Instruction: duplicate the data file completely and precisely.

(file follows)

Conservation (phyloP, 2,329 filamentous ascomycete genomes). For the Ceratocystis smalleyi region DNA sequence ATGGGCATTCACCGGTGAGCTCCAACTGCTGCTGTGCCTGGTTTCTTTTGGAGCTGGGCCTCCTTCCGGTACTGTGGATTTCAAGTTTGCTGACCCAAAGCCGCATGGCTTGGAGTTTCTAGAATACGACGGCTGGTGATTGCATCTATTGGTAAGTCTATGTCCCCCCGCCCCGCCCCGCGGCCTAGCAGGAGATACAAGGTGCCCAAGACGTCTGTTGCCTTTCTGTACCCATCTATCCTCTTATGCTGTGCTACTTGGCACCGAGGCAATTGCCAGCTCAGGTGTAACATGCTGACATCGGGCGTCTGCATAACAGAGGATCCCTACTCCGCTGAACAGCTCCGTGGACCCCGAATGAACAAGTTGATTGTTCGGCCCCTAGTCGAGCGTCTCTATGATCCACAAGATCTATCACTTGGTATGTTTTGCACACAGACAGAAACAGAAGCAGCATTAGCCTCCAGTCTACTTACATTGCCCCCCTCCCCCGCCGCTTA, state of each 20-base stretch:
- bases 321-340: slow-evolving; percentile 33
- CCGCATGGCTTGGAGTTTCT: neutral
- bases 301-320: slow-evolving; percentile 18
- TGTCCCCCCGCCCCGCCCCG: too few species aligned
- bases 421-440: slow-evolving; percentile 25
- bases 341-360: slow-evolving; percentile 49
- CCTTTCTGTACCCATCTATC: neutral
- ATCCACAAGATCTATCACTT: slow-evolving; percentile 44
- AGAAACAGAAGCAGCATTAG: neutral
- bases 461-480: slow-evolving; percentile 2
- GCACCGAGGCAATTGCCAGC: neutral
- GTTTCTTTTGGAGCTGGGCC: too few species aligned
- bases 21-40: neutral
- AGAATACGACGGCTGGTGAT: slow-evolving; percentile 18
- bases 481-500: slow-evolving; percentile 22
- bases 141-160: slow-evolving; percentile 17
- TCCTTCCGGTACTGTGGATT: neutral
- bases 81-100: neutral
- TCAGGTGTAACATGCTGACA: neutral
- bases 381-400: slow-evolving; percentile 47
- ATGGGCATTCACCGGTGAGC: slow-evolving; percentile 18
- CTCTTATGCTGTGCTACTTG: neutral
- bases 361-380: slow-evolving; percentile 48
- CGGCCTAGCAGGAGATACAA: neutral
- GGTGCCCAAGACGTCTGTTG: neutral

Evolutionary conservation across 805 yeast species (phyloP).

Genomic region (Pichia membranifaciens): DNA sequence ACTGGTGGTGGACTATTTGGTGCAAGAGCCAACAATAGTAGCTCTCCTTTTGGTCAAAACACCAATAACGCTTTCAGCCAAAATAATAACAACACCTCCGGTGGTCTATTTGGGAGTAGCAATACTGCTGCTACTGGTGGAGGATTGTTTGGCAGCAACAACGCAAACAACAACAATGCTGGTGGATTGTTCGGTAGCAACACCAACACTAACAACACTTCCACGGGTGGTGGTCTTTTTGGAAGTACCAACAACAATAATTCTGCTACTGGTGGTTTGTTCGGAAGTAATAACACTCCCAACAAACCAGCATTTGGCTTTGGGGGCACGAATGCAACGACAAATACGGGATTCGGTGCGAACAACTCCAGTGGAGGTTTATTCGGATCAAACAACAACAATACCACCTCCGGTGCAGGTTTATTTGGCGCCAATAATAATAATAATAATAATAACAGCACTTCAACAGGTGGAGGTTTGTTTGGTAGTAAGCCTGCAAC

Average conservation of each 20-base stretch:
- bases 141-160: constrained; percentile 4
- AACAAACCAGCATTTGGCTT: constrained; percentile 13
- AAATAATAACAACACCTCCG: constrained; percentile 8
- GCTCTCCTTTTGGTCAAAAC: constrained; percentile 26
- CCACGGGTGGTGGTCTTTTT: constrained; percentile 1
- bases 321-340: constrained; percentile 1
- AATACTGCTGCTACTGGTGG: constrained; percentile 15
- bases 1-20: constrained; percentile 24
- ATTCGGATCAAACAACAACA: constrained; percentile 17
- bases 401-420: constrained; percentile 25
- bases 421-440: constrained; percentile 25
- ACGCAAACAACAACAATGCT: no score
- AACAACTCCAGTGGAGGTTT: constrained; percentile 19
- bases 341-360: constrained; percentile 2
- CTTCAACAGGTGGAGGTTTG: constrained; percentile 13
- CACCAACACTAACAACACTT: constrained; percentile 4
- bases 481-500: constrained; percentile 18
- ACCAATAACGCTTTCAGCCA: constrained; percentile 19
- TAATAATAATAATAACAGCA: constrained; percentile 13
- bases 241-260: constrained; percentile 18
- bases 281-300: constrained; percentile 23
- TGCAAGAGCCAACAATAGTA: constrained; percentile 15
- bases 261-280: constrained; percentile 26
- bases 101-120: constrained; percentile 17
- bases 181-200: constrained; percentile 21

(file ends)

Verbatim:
Conservation (phyloP, 2,329 filamentous ascomycete genomes). For the Ceratocystis smalleyi region DNA sequence ATGGGCATTCACCGGTGAGCTCCAACTGCTGCTGTGCCTGGTTTCTTTTGGAGCTGGGCCTCCTTCCGGTACTGTGGATTTCAAGTTTGCTGACCCAAAGCCGCATGGCTTGGAGTTTCTAGAATACGACGGCTGGTGATTGCATCTATTGGTAAGTCTATGTCCCCCCGCCCCGCCCCGCGGCCTAGCAGGAGATACAAGGTGCCCAAGACGTCTGTTGCCTTTCTGTACCCATCTATCCTCTTATGCTGTGCTACTTGGCACCGAGGCAATTGCCAGCTCAGGTGTAACATGCTGACATCGGGCGTCTGCATAACAGAGGATCCCTACTCCGCTGAACAGCTCCGTGGACCCCGAATGAACAAGTTGATTGTTCGGCCCCTAGTCGAGCGTCTCTATGATCCACAAGATCTATCACTTGGTATGTTTTGCACACAGACAGAAACAGAAGCAGCATTAGCCTCCAGTCTACTTACATTGCCCCCCTCCCCCGCCGCTTA, state of each 20-base stretch:
- bases 321-340: slow-evolving; percentile 33
- CCGCATGGCTTGGAGTTTCT: neutral
- bases 301-320: slow-evolving; percentile 18
- TGTCCCCCCGCCCCGCCCCG: too few species aligned
- bases 421-440: slow-evolving; percentile 25
- bases 341-360: slow-evolving; percentile 49
- CCTTTCTGTACCCATCTATC: neutral
- ATCCACAAGATCTATCACTT: slow-evolving; percentile 44
- AGAAACAGAAGCAGCATTAG: neutral
- bases 461-480: slow-evolving; percentile 2
- GCACCGAGGCAATTGCCAGC: neutral
- GTTTCTTTTGGAGCTGGGCC: too few species aligned
- bases 21-40: neutral
- AGAATACGACGGCTGGTGAT: slow-evolving; percentile 18
- bases 481-500: slow-evolving; percentile 22
- bases 141-160: slow-evolving; percentile 17
- TCCTTCCGGTACTGTGGATT: neutral
- bases 81-100: neutral
- TCAGGTGTAACATGCTGACA: neutral
- bases 381-400: slow-evolving; percentile 47
- ATGGGCATTCACCGGTGAGC: slow-evolving; percentile 18
- CTCTTATGCTGTGCTACTTG: neutral
- bases 361-380: slow-evolving; percentile 48
- CGGCCTAGCAGGAGATACAA: neutral
- GGTGCCCAAGACGTCTGTTG: neutral

Evolutionary conservation across 805 yeast species (phyloP).

Genomic region (Pichia membranifaciens): DNA sequence ACTGGTGGTGGACTATTTGGTGCAAGAGCCAACAATAGTAGCTCTCCTTTTGGTCAAAACACCAATAACGCTTTCAGCCAAAATAATAACAACACCTCCGGTGGTCTATTTGGGAGTAGCAATACTGCTGCTACTGGTGGAGGATTGTTTGGCAGCAACAACGCAAACAACAACAATGCTGGTGGATTGTTCGGTAGCAACACCAACACTAACAACACTTCCACGGGTGGTGGTCTTTTTGGAAGTACCAACAACAATAATTCTGCTACTGGTGGTTTGTTCGGAAGTAATAACACTCCCAACAAACCAGCATTTGGCTTTGGGGGCACGAATGCAACGACAAATACGGGATTCGGTGCGAACAACTCCAGTGGAGGTTTATTCGGATCAAACAACAACAATACCACCTCCGGTGCAGGTTTATTTGGCGCCAATAATAATAATAATAATAATAACAGCACTTCAACAGGTGGAGGTTTGTTTGGTAGTAAGCCTGCAAC

Average conservation of each 20-base stretch:
- bases 141-160: constrained; percentile 4
- AACAAACCAGCATTTGGCTT: constrained; percentile 13
- AAATAATAACAACACCTCCG: constrained; percentile 8
- GCTCTCCTTTTGGTCAAAAC: constrained; percentile 26
- CCACGGGTGGTGGTCTTTTT: constrained; percentile 1
- bases 321-340: constrained; percentile 1
- AATACTGCTGCTACTGGTGG: constrained; percentile 15
- bases 1-20: constrained; percentile 24
- ATTCGGATCAAACAACAACA: constrained; percentile 17
- bases 401-420: constrained; percentile 25
- bases 421-440: constrained; percentile 25
- ACGCAAACAACAACAATGCT: no score
- AACAACTCCAGTGGAGGTTT: constrained; percentile 19
- bases 341-360: constrained; percentile 2
- CTTCAACAGGTGGAGGTTTG: constrained; percentile 13
- CACCAACACTAACAACACTT: constrained; percentile 4
- bases 481-500: constrained; percentile 18
- ACCAATAACGCTTTCAGCCA: constrained; percentile 19
- TAATAATAATAATAACAGCA: constrained; percentile 13
- bases 241-260: constrained; percentile 18
- bases 281-300: constrained; percentile 23
- TGCAAGAGCCAACAATAGTA: constrained; percentile 15
- bases 261-280: constrained; percentile 26
- bases 101-120: constrained; percentile 17
- bases 181-200: constrained; percentile 21